“These are the poems of a master poet. . . . When you read these poems, you will learn to hear deeply the sound a soul makes as it sings about the mystery of dreaming and becoming.” — Joy Harjo, Mvskoke Nation, U.S. Poet Laureate
Pulitzer Prize winner and celebrated American master N. Scott Momaday returns with a radiant collection of more than 200 new and selected poems rooted in Native American oral tradition.
One of the most important and unique voices in American letters, distinguished poet, novelist, artist, teacher, and storyteller N. Scott Momaday was born into the Kiowa tribe and grew up on Indian reservations in the Southwest. The customs and traditions that influenced his upbringing—most notably the Native American oral tradition—are the centerpiece of his work.
This luminous collection demonstrates Momaday’s mastery and love of language and the matters closest to his heart. To Momaday, words are sacred; language is power. Spanning nearly fifty years, the poems gathered here illuminate the human condition, Momaday’s connection to his Kiowa roots, and his spiritual relationship to the American landscape.
The title poem, “The Death of Sitting Bear” is a celebration of heritage and a memorial to the great Kiowa warrior and chief. “I feel his presence close by in my blood and imagination,” Momaday writes, “and I sing him an honor song.” Here, too, are meditations on mortality, love, and loss, as well as reflections on the incomparable and holy landscape of the Southwest.
The Death of Sitting Bear evokes the essence of human experience and speaks to us all.
N. Scott Momaday is an internationally renowned poet, novelist, artist, teacher, and storyteller whose works celebrate and preserve Native American heritage. He won the Pulitzer Prize for his novel House Made of Dawn and is the recipient of numerous awards and honors, including the Academy of American Poets Prize, the National Medal of Arts, the Ken Burns American Heritage Prize, the Dayton Literary Peace Prize Foundation's Richard C. Holbrooke Distinguished Achievement Award, and the 2021 Frost Medal for distinguished lifetime achievement in poetry. A longtime professor of English and American literature, Momaday earned his PhD from Stanford University and retired as Regents Professor at the University of Arizona. He lives in New Mexico.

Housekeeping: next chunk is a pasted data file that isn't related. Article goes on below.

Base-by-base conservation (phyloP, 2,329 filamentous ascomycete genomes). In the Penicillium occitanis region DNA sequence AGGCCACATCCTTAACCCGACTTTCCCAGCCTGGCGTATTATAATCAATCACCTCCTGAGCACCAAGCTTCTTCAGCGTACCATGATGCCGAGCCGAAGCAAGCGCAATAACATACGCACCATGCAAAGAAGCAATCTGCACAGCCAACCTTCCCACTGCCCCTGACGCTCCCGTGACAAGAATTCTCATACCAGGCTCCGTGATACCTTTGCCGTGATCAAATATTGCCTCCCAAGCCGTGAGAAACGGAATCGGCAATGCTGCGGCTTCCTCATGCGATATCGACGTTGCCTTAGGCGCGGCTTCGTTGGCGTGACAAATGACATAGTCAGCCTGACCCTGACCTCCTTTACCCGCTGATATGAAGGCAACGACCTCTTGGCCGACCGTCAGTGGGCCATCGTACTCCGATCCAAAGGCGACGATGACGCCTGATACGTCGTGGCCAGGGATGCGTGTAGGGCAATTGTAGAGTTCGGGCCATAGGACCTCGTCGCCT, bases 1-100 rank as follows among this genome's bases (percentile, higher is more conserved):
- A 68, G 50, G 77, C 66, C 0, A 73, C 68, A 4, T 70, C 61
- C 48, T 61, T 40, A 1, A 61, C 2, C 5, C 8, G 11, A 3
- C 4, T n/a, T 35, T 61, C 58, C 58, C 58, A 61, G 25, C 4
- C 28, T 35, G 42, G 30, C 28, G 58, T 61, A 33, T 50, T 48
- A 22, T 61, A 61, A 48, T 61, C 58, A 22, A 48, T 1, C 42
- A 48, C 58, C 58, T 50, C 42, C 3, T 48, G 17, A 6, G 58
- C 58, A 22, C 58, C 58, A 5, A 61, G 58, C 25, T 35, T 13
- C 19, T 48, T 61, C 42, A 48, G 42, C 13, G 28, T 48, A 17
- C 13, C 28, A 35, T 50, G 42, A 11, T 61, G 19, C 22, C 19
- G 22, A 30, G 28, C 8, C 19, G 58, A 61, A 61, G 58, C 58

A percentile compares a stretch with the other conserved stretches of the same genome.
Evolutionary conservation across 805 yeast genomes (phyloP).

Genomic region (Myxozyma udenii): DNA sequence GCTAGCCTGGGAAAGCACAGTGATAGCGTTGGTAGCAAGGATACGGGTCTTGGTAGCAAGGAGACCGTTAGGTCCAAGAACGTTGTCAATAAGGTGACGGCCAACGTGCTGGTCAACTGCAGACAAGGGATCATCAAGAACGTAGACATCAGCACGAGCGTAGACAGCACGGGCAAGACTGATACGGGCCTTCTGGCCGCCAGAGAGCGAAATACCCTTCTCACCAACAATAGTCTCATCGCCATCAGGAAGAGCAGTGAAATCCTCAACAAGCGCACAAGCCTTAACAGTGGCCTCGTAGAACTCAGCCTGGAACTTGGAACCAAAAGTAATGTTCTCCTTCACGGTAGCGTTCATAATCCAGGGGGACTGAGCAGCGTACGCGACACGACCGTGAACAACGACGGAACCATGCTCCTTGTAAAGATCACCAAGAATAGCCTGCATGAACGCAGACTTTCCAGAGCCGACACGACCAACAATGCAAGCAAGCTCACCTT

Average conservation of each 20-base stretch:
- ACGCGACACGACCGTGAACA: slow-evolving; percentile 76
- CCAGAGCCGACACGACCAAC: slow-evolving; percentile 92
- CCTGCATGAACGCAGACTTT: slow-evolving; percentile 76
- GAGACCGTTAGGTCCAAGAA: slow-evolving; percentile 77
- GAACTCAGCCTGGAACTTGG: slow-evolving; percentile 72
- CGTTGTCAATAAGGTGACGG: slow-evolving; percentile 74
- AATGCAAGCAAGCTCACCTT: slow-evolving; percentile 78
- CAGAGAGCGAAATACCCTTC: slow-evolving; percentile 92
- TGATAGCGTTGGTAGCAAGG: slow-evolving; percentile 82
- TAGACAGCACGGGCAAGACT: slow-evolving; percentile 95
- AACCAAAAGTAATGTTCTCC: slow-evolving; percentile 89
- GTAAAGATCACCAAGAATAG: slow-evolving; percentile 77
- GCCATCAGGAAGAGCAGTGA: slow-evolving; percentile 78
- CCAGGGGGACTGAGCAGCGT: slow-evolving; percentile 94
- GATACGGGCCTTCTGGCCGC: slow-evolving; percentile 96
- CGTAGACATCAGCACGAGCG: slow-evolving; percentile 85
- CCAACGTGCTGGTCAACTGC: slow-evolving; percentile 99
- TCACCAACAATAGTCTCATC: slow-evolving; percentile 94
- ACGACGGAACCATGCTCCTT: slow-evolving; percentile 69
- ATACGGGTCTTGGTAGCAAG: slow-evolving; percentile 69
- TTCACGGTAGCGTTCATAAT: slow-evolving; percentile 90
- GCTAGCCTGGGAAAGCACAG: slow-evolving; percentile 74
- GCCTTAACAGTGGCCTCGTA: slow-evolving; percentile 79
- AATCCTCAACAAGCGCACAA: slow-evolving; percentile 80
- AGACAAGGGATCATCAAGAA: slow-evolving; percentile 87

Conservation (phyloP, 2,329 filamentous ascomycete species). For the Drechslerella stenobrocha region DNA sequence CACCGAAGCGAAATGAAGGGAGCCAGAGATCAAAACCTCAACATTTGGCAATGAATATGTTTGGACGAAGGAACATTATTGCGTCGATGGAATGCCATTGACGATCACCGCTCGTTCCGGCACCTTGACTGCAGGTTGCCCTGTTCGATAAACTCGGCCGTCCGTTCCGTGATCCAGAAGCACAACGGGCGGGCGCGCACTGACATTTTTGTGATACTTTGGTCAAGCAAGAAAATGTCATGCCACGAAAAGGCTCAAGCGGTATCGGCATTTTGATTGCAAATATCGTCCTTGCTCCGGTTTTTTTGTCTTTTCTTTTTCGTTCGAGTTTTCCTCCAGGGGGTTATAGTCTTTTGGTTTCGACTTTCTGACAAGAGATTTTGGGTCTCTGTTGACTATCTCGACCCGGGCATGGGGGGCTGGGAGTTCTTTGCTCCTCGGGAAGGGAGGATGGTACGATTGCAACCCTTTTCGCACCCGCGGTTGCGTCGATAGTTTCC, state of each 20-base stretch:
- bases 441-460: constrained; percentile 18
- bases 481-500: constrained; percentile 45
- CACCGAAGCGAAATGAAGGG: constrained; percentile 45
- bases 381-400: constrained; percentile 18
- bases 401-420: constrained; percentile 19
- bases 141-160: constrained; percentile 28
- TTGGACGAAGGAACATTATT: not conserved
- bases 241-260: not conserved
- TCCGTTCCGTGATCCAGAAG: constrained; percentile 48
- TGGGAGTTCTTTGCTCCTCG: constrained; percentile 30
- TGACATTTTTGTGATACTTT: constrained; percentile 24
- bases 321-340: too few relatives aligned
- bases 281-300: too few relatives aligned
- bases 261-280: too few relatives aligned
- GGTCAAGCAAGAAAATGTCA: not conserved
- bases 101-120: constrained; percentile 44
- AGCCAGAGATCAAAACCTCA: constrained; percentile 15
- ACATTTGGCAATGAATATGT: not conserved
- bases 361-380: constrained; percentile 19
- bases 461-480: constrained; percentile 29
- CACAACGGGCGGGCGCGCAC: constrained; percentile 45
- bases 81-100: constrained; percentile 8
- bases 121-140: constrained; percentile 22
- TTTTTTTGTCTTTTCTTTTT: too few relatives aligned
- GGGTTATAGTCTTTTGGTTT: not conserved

“These are the poems of a master poet, born of an age when our ears were not so bent towards digital production. Or should I say, these are the poems of a bear who has walked through several generations and stands before us, breathing clouds into a cold dawn, bearing this book of poetry. The bear’s journey is mythic, a migration through tragedy and beauty, over lands rich with horses and stories. When you read these poems, you will learn to hear deeply the sound a soul makes as it sings about the mystery of dreaming and becoming.” — Joy Harjo, Mvskoke Nation, U.S. Poet Laureate
"An admirable capstone to a distinguished literary career, this splendid selection should be a treasure for Momaday’s readers and an excellent introduction for those new to Native American writing." — Library Journal (starred review)
“Firmly steeped in Kiowa heritage and indigenous oral storytelling traditions, Momaday breathes in the spirit of the Southwest and breathes out masterful imagery onto the page. The poems beg to be read aloud in order to savor the taste of the language, each word carefully chosen to evoke shape, sound, sight, feeling and history with the weight of its intention. . . . This incredibly personal collection of poems presents deep reflections on the natural world, indigenous history and the nature of humans, animals and God.” — Shelf Awareness (starred review)
"[A] generous collection . . . . each poem reflects a lifetime of writing across the intersections of history, identity, and language. This accessible compendium allows readers to savor the life's work of an unparalleled poet." — Booklist
"A gem of a collection. . . . Soulful, heartfelt, beautifully constructed, and technically brilliant, this is a book written by one of our most important and unique voices." — Fjords
"The single best collection of works from a master of Native letters." — TCJ Student Magazine